• Israel the Chosen People
    • The Abrahamic Covenant
    • The Church in the Old Testament
  • Israel Present
    • Israel and the Church
    • The Kingdom of God
    • The Law of Moses
    • Israel Today
    • Romans 9-11 and the Olive Tree
  • Israel Future
    • The Rapture of the Church
    • The 144,000 of Revelation 7 and 14
    • The Woman of Revelation 12
    • Romans 11:25-27 and Israel’s National Salvation
    • The Messianic Kingdom
  • Summary and Conclusions of the Israelology of Covenant Premillennialism

Unit 4: The Israelology of Dispensationalism

  • Israel Past
    • Israel the Chosen People
    • The Unconditional Covenants
    • The Mosaic Covenant and the Law of Moses
  • Israel Present
    • The Kingdom of God
    • The Unconditional Covenants and Israel’s Present Status
    • Israel and the Church
    • The Law of Moses and the Law of Christ
    • Israel Today
    • Romans 9:1-11:24 and the Olive Tree
  • Israel Future
    • The Unconditional Covenants
    • The Rapture and the Tribulation
    • Romans 11:25-27, the Second Coming and the National Salvation of Israel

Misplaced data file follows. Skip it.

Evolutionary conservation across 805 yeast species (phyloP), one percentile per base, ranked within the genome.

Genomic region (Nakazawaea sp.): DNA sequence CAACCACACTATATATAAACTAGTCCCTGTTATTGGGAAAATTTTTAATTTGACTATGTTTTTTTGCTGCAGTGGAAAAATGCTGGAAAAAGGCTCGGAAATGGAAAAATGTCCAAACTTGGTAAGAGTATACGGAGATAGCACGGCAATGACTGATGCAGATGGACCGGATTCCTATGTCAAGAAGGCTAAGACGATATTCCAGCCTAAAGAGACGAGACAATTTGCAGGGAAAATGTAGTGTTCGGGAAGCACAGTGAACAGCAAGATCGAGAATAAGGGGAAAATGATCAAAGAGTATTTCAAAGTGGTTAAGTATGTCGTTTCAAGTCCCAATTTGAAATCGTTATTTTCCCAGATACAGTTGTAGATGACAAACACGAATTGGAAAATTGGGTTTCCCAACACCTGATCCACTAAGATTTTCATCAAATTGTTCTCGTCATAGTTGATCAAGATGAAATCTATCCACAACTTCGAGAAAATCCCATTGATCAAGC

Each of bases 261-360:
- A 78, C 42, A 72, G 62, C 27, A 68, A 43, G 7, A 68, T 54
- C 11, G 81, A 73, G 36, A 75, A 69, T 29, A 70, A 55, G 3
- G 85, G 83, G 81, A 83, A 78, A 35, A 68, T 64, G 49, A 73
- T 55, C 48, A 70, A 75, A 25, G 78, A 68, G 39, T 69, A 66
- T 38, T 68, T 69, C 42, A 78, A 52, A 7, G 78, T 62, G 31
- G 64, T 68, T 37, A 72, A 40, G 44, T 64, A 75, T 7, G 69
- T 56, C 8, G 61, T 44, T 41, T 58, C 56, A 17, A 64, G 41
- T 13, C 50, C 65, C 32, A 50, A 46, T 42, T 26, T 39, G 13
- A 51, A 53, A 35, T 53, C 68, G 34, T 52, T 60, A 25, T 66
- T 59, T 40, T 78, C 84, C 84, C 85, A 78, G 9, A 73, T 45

• The Messianic Kingdom and Israel’s Regathering, and Final Restoration
  • Summary and Conclusions of the Israelology of Dispensationalism

Unit 5: A Dispensational Israel

  • Israel Past
    • The Election of Israel
    • The Unconditional Covenants
    • The Mosaic Covenant and the Law of Moses
    • The Remnant of Israel
  • Israel Present
    • The Kingdom of God Program
    • The Rejection of the Messiahship of Jesus and its Results and Consequences
    • The Unconditional Covenants
    • The Mosaic Covenant and the Law of Moses
    • Israel and the Church
    • Israel Today
    • Romans 9:1-11:24
    • Hebrew Christianity/Messianic Jews
  • Israel Future
    • Israel and the Church Age
    • Israel and Tribulation
    • Israel and the Second Coming